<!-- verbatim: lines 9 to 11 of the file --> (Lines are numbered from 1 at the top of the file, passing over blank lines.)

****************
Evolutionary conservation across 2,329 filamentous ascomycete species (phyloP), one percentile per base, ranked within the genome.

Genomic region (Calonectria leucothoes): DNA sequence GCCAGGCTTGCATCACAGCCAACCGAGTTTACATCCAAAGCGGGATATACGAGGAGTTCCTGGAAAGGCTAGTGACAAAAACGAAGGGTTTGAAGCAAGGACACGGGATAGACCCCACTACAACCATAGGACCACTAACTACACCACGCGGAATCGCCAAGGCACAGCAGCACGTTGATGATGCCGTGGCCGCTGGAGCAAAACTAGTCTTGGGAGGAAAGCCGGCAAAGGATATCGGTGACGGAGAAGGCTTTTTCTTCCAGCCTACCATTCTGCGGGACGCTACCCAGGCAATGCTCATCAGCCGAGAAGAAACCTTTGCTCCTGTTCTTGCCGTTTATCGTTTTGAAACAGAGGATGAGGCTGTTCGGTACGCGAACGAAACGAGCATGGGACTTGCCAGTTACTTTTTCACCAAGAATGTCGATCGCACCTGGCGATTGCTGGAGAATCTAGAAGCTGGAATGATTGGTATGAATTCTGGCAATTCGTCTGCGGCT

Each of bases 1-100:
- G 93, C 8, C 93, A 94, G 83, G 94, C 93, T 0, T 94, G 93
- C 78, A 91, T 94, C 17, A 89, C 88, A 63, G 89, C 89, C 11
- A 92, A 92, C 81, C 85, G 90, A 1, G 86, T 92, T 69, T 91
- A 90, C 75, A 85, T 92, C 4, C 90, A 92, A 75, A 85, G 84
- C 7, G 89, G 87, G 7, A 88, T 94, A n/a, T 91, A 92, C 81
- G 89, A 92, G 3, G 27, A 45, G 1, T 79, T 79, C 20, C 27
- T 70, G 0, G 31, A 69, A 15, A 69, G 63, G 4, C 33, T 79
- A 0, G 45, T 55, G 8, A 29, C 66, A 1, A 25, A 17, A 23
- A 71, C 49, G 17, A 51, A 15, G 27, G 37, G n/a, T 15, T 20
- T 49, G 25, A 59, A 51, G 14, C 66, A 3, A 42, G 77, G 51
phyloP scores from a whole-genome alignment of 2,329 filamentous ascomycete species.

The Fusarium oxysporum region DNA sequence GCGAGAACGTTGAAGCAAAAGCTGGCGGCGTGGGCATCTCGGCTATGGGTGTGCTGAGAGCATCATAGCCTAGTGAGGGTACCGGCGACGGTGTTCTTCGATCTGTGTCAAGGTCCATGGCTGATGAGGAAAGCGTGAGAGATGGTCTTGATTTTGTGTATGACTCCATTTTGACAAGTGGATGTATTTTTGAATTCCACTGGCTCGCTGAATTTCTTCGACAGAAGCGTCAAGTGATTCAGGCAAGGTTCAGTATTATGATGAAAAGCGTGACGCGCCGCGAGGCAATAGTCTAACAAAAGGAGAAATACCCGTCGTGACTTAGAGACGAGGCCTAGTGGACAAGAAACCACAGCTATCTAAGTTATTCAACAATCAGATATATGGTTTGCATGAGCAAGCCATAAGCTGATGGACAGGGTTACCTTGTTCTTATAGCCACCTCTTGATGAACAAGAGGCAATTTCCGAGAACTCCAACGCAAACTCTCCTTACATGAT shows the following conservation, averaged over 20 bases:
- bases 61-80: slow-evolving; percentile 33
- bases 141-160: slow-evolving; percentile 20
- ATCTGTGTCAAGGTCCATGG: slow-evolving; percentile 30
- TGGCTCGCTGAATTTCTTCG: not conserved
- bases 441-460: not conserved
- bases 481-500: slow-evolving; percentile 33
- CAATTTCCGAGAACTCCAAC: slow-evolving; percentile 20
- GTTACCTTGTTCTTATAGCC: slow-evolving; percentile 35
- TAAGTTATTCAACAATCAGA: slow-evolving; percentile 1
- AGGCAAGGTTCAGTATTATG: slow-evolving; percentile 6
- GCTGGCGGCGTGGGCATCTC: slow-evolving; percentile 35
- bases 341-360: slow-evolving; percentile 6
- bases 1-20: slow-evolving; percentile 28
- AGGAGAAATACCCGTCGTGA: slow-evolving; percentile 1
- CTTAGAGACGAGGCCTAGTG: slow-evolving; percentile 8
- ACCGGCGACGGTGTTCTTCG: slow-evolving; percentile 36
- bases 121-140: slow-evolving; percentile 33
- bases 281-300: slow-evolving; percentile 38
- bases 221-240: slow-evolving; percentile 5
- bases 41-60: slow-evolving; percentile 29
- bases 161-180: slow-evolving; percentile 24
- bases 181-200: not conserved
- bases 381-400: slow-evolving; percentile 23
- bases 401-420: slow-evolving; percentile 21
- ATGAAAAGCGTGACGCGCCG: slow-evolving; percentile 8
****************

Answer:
- G 89, A 92, G 3, G 27, A 45, G 1, T 79, T 79, C 20, C 27
- T 70, G 0, G 31, A 69, A 15, A 69, G 63, G 4, C 33, T 79
- A 0, G 45, T 55, G 8, A 29, C 66, A 1, A 25, A 17, A 23